Date: 2017-10-30 23:09
Many recorder companies produce cheap but serviceable plastic (or "ecoplastic") copies of historically famous wooden recorders. For example, the Aulos 700 is a copy of a Haka instrument, ZenOn makes plastic copies of Stanesby and Bressen instruments and so on with the various Yamaha recorders. To professional recorder players, these instruments do not duplicate the qualities of the original, but for beginners they provide an entrance point to the historical recorder world and a way to gain technical skill that can later be transferred to a better wooden replica.
Would it be preposterous for a large company to produce copies of historical clarinets cheaply in plastic (or rubber) to serve a similar purpose? So, for reasonably low price, a clarinetist could explore how it feels to play a 6-key or a 12-key instrument. The latest student plastic Boehm instruments from Buffet can be had for under $600.00. They have a decent modern bore, decent keywork, and play fairly well in tune. So for the same price or less why not a few choices in historical clarinets? I do realize that the mouthpiece design might pose a hurdle because it would probably have to be made especially for the model in question.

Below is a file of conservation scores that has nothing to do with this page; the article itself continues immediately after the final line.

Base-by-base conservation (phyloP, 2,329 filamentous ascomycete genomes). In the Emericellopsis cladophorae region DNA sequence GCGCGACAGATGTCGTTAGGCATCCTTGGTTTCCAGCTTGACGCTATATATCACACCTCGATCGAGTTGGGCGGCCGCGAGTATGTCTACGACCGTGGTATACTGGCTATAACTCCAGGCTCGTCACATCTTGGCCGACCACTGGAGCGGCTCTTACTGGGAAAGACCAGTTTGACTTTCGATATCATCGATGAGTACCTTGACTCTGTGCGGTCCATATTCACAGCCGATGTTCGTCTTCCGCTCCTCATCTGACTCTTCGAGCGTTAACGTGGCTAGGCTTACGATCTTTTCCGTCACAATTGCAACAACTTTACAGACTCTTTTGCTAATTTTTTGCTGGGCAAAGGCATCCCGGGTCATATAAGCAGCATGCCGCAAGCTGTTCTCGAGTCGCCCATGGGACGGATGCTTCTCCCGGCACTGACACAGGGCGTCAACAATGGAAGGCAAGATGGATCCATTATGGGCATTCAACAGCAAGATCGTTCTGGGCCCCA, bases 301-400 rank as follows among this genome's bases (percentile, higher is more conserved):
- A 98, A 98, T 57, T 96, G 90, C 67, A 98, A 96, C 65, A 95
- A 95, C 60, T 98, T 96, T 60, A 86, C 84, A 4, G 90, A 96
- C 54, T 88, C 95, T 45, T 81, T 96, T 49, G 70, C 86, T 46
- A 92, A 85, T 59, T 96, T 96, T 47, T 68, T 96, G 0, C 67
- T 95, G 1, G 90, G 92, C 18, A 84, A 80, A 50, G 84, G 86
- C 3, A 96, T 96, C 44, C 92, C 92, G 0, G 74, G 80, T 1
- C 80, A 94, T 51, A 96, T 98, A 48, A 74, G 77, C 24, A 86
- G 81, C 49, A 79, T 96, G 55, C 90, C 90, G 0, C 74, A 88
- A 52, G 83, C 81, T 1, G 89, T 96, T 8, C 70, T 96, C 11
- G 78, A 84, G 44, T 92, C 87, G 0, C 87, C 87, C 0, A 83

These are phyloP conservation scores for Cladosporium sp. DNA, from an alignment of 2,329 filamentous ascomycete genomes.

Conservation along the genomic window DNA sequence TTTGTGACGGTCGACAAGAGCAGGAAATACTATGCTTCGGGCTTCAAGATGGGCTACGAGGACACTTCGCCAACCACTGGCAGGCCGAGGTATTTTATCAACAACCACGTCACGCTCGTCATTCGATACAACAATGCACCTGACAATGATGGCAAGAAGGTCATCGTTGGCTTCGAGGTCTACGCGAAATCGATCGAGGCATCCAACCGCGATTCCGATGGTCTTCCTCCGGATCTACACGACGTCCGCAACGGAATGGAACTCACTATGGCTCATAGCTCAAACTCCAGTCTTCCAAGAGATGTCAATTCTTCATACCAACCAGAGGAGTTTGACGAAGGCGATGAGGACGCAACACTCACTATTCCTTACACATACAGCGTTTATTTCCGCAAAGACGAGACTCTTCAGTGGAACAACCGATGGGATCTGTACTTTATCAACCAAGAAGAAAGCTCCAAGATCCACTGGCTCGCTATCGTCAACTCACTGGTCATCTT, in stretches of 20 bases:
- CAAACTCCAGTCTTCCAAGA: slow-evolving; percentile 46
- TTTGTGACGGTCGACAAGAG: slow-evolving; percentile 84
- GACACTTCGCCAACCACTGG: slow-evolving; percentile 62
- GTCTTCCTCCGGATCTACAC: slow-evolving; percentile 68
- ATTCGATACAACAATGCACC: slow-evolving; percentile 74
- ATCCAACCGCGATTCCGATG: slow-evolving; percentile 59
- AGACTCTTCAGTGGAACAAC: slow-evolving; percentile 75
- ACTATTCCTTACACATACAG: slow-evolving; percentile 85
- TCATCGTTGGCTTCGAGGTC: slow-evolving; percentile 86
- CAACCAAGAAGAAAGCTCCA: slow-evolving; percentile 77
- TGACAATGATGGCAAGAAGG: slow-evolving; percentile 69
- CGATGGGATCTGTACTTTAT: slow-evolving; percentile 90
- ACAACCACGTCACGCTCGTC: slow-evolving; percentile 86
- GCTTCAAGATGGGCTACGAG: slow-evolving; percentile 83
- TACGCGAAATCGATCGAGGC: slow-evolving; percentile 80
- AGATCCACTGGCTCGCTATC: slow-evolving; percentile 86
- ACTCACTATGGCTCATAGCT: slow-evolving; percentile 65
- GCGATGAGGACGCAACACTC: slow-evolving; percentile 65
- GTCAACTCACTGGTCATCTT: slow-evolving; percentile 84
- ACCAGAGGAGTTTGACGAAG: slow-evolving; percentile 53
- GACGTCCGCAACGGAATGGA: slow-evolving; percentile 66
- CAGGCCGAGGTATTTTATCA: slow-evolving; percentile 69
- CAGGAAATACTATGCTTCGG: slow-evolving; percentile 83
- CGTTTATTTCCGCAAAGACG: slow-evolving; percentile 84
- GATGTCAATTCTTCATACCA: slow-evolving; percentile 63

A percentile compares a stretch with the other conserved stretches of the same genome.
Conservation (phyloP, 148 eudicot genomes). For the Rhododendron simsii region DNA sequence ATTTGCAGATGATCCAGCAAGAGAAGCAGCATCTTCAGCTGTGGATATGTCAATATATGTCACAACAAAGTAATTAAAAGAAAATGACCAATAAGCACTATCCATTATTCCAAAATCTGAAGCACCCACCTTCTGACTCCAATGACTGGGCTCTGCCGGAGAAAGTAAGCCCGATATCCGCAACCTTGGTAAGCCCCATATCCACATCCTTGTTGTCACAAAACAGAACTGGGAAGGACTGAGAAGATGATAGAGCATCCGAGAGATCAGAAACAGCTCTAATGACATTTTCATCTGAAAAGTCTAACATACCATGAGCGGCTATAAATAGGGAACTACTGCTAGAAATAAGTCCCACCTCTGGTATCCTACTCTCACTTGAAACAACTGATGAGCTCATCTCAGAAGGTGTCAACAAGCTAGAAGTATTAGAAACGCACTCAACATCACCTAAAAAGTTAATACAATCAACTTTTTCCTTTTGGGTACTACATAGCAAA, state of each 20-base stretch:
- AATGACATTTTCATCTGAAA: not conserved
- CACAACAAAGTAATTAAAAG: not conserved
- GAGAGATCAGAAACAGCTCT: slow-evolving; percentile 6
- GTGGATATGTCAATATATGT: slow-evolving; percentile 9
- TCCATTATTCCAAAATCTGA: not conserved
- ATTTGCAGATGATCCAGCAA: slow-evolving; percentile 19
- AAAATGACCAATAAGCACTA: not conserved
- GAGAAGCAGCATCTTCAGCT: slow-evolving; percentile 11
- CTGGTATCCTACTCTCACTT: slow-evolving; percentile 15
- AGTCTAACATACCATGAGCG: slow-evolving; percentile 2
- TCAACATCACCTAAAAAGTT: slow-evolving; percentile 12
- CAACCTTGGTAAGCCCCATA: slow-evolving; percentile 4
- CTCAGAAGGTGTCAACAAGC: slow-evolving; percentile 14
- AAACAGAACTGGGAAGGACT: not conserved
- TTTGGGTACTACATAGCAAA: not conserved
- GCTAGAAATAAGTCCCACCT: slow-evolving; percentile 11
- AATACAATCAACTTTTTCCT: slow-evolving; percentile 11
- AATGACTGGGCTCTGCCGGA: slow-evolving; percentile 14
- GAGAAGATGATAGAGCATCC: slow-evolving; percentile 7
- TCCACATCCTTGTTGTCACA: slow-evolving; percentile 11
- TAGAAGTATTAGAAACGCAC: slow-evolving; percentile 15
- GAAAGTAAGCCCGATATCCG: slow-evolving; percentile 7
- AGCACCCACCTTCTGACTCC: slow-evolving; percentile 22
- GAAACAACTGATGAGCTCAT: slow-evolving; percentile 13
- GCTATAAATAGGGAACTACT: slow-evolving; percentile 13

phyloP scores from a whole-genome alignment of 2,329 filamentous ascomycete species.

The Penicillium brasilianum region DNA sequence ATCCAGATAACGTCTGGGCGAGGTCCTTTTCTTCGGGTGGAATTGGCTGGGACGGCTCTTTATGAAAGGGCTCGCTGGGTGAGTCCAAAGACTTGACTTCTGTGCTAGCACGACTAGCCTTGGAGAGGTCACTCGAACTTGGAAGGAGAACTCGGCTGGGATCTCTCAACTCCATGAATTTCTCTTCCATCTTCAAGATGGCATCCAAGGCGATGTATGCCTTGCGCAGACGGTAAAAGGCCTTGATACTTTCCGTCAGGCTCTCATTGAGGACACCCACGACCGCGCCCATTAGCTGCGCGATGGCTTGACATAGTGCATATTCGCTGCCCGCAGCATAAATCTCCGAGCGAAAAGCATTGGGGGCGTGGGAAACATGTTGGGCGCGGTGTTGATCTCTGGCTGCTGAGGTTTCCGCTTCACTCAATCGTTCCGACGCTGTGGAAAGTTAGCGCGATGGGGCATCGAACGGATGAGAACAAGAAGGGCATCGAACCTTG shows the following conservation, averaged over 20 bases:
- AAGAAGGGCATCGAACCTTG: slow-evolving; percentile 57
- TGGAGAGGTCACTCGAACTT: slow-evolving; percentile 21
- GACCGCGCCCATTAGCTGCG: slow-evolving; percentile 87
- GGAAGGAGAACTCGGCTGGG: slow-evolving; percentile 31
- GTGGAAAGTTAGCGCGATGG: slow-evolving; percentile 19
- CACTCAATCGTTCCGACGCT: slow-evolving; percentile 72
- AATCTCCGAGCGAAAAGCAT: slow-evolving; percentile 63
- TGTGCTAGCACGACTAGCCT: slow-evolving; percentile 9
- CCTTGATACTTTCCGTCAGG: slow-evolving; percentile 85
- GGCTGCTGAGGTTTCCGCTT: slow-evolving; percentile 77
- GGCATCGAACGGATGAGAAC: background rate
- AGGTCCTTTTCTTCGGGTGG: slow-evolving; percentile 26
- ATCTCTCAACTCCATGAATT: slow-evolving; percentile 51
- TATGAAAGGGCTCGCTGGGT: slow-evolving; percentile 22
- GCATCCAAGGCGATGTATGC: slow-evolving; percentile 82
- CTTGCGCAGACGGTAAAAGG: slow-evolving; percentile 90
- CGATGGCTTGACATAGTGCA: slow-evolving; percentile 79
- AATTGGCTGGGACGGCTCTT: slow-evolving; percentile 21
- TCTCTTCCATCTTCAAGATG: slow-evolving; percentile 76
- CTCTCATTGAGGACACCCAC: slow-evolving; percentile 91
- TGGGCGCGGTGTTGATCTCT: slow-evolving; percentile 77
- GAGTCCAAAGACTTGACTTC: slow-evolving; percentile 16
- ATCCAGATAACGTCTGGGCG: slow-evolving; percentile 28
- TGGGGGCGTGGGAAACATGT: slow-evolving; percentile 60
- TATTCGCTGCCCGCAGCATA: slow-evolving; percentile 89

If cheap plastic historical clarinets were available, would a sizable market open up for them because of the low price?
Post Edited (2017-10-30 23:11)